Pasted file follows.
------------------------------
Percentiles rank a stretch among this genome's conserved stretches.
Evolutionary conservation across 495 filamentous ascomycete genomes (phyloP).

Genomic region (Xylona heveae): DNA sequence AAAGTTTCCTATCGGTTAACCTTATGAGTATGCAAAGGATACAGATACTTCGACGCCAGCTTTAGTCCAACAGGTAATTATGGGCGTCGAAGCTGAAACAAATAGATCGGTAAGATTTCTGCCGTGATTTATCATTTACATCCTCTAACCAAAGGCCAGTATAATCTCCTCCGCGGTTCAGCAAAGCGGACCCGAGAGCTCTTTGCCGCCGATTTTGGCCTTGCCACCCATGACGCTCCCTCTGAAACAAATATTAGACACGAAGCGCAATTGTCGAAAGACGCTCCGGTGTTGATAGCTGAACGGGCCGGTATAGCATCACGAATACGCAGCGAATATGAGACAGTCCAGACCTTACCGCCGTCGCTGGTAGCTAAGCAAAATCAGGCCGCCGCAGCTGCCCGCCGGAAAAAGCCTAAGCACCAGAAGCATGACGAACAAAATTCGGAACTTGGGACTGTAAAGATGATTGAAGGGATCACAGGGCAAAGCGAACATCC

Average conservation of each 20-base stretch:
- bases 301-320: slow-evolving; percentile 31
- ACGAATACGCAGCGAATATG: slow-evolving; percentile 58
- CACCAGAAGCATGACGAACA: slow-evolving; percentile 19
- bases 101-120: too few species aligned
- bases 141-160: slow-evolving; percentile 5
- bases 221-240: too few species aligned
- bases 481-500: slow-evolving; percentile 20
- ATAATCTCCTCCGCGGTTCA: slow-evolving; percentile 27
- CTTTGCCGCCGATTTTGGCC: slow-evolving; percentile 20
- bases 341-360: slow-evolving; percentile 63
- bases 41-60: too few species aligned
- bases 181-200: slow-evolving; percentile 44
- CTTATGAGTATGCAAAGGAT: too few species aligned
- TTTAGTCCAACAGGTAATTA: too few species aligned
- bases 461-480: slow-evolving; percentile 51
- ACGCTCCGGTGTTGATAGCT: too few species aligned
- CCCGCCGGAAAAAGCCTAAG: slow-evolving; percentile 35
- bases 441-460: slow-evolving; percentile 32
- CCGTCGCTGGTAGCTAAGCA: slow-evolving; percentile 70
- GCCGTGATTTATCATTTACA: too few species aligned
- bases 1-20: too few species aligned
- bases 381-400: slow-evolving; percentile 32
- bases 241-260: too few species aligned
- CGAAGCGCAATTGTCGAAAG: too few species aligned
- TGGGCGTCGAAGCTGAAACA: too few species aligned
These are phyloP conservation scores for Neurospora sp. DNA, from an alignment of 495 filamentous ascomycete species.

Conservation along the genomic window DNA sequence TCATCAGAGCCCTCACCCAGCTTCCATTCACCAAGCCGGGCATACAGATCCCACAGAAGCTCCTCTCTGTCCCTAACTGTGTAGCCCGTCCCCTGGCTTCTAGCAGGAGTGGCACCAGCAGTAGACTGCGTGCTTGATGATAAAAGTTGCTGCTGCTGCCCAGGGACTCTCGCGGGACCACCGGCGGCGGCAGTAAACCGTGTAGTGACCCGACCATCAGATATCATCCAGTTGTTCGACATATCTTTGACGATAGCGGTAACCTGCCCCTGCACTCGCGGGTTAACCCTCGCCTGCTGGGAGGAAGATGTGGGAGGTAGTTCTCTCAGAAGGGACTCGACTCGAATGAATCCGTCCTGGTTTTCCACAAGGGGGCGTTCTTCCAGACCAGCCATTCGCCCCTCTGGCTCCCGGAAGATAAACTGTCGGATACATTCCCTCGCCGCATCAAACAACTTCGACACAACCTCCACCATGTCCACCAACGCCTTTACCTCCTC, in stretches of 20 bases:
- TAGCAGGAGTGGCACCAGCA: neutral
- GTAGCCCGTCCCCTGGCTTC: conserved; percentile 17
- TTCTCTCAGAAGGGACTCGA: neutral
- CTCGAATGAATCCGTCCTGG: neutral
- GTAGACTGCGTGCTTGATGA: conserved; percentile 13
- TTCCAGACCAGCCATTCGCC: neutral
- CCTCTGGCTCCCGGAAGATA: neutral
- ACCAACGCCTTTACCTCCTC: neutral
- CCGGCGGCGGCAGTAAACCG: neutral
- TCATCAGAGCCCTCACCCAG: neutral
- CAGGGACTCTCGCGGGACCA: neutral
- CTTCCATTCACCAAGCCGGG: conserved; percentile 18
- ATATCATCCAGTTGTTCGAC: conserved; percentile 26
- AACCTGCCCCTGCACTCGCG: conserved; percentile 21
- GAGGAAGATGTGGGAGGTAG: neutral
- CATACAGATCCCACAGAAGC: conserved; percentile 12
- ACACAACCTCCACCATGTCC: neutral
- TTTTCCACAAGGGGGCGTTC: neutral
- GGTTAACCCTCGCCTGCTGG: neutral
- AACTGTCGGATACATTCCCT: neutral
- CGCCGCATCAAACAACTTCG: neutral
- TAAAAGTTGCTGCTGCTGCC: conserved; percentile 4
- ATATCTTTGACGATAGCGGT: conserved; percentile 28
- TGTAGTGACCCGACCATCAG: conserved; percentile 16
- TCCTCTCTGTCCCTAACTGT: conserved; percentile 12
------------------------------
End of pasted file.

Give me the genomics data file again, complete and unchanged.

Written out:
Percentiles rank a stretch among this genome's conserved stretches.
Evolutionary conservation across 495 filamentous ascomycete genomes (phyloP).

Genomic region (Xylona heveae): DNA sequence AAAGTTTCCTATCGGTTAACCTTATGAGTATGCAAAGGATACAGATACTTCGACGCCAGCTTTAGTCCAACAGGTAATTATGGGCGTCGAAGCTGAAACAAATAGATCGGTAAGATTTCTGCCGTGATTTATCATTTACATCCTCTAACCAAAGGCCAGTATAATCTCCTCCGCGGTTCAGCAAAGCGGACCCGAGAGCTCTTTGCCGCCGATTTTGGCCTTGCCACCCATGACGCTCCCTCTGAAACAAATATTAGACACGAAGCGCAATTGTCGAAAGACGCTCCGGTGTTGATAGCTGAACGGGCCGGTATAGCATCACGAATACGCAGCGAATATGAGACAGTCCAGACCTTACCGCCGTCGCTGGTAGCTAAGCAAAATCAGGCCGCCGCAGCTGCCCGCCGGAAAAAGCCTAAGCACCAGAAGCATGACGAACAAAATTCGGAACTTGGGACTGTAAAGATGATTGAAGGGATCACAGGGCAAAGCGAACATCC

Average conservation of each 20-base stretch:
- bases 301-320: slow-evolving; percentile 31
- ACGAATACGCAGCGAATATG: slow-evolving; percentile 58
- CACCAGAAGCATGACGAACA: slow-evolving; percentile 19
- bases 101-120: too few species aligned
- bases 141-160: slow-evolving; percentile 5
- bases 221-240: too few species aligned
- bases 481-500: slow-evolving; percentile 20
- ATAATCTCCTCCGCGGTTCA: slow-evolving; percentile 27
- CTTTGCCGCCGATTTTGGCC: slow-evolving; percentile 20
- bases 341-360: slow-evolving; percentile 63
- bases 41-60: too few species aligned
- bases 181-200: slow-evolving; percentile 44
- CTTATGAGTATGCAAAGGAT: too few species aligned
- TTTAGTCCAACAGGTAATTA: too few species aligned
- bases 461-480: slow-evolving; percentile 51
- ACGCTCCGGTGTTGATAGCT: too few species aligned
- CCCGCCGGAAAAAGCCTAAG: slow-evolving; percentile 35
- bases 441-460: slow-evolving; percentile 32
- CCGTCGCTGGTAGCTAAGCA: slow-evolving; percentile 70
- GCCGTGATTTATCATTTACA: too few species aligned
- bases 1-20: too few species aligned
- bases 381-400: slow-evolving; percentile 32
- bases 241-260: too few species aligned
- CGAAGCGCAATTGTCGAAAG: too few species aligned
- TGGGCGTCGAAGCTGAAACA: too few species aligned
These are phyloP conservation scores for Neurospora sp. DNA, from an alignment of 495 filamentous ascomycete species.

Conservation along the genomic window DNA sequence TCATCAGAGCCCTCACCCAGCTTCCATTCACCAAGCCGGGCATACAGATCCCACAGAAGCTCCTCTCTGTCCCTAACTGTGTAGCCCGTCCCCTGGCTTCTAGCAGGAGTGGCACCAGCAGTAGACTGCGTGCTTGATGATAAAAGTTGCTGCTGCTGCCCAGGGACTCTCGCGGGACCACCGGCGGCGGCAGTAAACCGTGTAGTGACCCGACCATCAGATATCATCCAGTTGTTCGACATATCTTTGACGATAGCGGTAACCTGCCCCTGCACTCGCGGGTTAACCCTCGCCTGCTGGGAGGAAGATGTGGGAGGTAGTTCTCTCAGAAGGGACTCGACTCGAATGAATCCGTCCTGGTTTTCCACAAGGGGGCGTTCTTCCAGACCAGCCATTCGCCCCTCTGGCTCCCGGAAGATAAACTGTCGGATACATTCCCTCGCCGCATCAAACAACTTCGACACAACCTCCACCATGTCCACCAACGCCTTTACCTCCTC, in stretches of 20 bases:
- TAGCAGGAGTGGCACCAGCA: neutral
- GTAGCCCGTCCCCTGGCTTC: conserved; percentile 17
- TTCTCTCAGAAGGGACTCGA: neutral
- CTCGAATGAATCCGTCCTGG: neutral
- GTAGACTGCGTGCTTGATGA: conserved; percentile 13
- TTCCAGACCAGCCATTCGCC: neutral
- CCTCTGGCTCCCGGAAGATA: neutral
- ACCAACGCCTTTACCTCCTC: neutral
- CCGGCGGCGGCAGTAAACCG: neutral
- TCATCAGAGCCCTCACCCAG: neutral
- CAGGGACTCTCGCGGGACCA: neutral
- CTTCCATTCACCAAGCCGGG: conserved; percentile 18
- ATATCATCCAGTTGTTCGAC: conserved; percentile 26
- AACCTGCCCCTGCACTCGCG: conserved; percentile 21
- GAGGAAGATGTGGGAGGTAG: neutral
- CATACAGATCCCACAGAAGC: conserved; percentile 12
- ACACAACCTCCACCATGTCC: neutral
- TTTTCCACAAGGGGGCGTTC: neutral
- GGTTAACCCTCGCCTGCTGG: neutral
- AACTGTCGGATACATTCCCT: neutral
- CGCCGCATCAAACAACTTCG: neutral
- TAAAAGTTGCTGCTGCTGCC: conserved; percentile 4
- ATATCTTTGACGATAGCGGT: conserved; percentile 28
- TGTAGTGACCCGACCATCAG: conserved; percentile 16
- TCCTCTCTGTCCCTAACTGT: conserved; percentile 12